Les contes d'Hoffmann (in English: The Tales of Hoffmann) is an opera by Jacques Offenbach. It was first performed in Paris, at the Opéra-Comique, on February 10, 1881.
The libretto was written by Jules Barbier, based on three short stories by E.T.A. Hoffmann, a prolific German writer and composer of the Romantic era. E.T.A. Hoffman himself is a character in the opera just as he often is in his stories. The stories upon which the opera is based are Der Sandmann, Rath Krespel, and Das verlorene Spiegelbild.
There are several recordings of the opera, and it is regularly performed. It was filmed as The Tales of Hoffmann (1951).
The different editions of the opera
The opera contains a prologue, three acts and an epilogue. Offenbach did not live to see his opera performed, since he died on October 5, 1880, just over four months before its premiere. Before his death, Offenbach had completed the piano score and orchestrated the prologue and the first act. Since he did not entirely finish the writing, many different versions of this opera emerged, some bearing little resemblance to the original work.
The main modifications often encountered :
A recent version including the authentic music by Offenbach has been reinstated by the French Offenbach scholar Jean-Christophe Keck. A successful performance of this version was produced at the Lausanne Opera (Switzerland). However, most producers still prefer the traditional Choudens version, with additions from the version prepared by Fritz Oeser. Another recent edition by Michael Kaye, has been performed at the Opéra National de Lyon and the Hamburg State Opera.
A complete explanation of the different versions, as well as translation of the libretto into English and IPA and translation into English of the literary sources is available through Pendragon Press: The Tales of Hoffmann: A Performance Guide by Mary Dibbern. ISBN 1-57647-033-4
A tavern in Nuremberg. The Muse appears and reveals to the audience her purpose to draw Hoffmann's attention to herself, and to make him abjure all other loves, so he can be devoted fully to her: poetry. She takes the appearance of Hoffmann's closest friend, Niklausse. The prima donna Stella, currently performing Mozart's Don Giovanni sends a letter to Hoffmann, requesting a meeting in her dressing room after the performance. The letter, and the key to the room, is intercepted by the Councillor Lindorf, who is the first incarnation of evil; Hoffmann's Nemesis. Lindorf intends to replace Hoffmann at the rendezvous. In the tavern students are waiting for Hoffmann. He finally arrives and entertains them with the legend of Kleinzach the dwarf, and is coaxed by Lindorf into telling the audience about his life's three great loves.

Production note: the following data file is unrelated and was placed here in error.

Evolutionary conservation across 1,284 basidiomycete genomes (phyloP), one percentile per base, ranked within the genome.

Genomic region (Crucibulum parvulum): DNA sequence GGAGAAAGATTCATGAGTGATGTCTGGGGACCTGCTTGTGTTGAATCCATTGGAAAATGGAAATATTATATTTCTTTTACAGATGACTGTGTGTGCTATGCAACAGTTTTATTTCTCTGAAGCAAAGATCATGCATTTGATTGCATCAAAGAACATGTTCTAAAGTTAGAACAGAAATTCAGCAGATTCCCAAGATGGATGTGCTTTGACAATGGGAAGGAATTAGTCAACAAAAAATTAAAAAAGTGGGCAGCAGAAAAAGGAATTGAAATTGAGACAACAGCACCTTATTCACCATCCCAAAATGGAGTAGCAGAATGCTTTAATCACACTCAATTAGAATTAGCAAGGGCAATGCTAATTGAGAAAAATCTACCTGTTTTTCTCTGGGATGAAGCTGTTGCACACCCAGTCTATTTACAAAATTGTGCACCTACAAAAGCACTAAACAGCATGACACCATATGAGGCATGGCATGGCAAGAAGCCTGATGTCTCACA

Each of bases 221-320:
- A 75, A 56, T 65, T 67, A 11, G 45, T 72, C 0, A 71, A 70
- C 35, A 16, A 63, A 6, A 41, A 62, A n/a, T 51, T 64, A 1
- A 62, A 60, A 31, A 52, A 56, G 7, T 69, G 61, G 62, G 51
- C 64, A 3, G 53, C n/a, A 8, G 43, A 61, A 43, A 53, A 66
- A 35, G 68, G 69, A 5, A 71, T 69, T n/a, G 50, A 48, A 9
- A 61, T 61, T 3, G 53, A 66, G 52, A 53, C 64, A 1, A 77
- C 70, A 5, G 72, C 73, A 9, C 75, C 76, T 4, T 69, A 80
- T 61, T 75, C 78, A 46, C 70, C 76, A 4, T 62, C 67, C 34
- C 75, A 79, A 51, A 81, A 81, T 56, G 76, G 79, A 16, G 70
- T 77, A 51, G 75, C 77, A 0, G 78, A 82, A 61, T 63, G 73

Hoffmann's first love is Olympia, an automaton created by the scientist Spalanzani. Coppélius, Olympia's co-maker and this act's evil incarnation, sells Hoffmann magic glasses which make Olympia appear as a real woman. Here Olympia sings one of the opera's most famous arias Les Oiseaux Dans La Charmille where she periodically keeps winding down just before hitting the final high note. Hoffmann is tricked into believing his affections are returned, to the bemusement of Niklausse, who subtly tries to warn his friend. While dancing with Olympia, Hoffmann falls on the ground and his glasses break. At the same time, Coppélius appears and tears Olympia apart, in retaliation for having been tricked out of his just dues by Spalanzani. In the middle of the crowd laughing at him, Hoffmann realizes that he was in love with an automaton.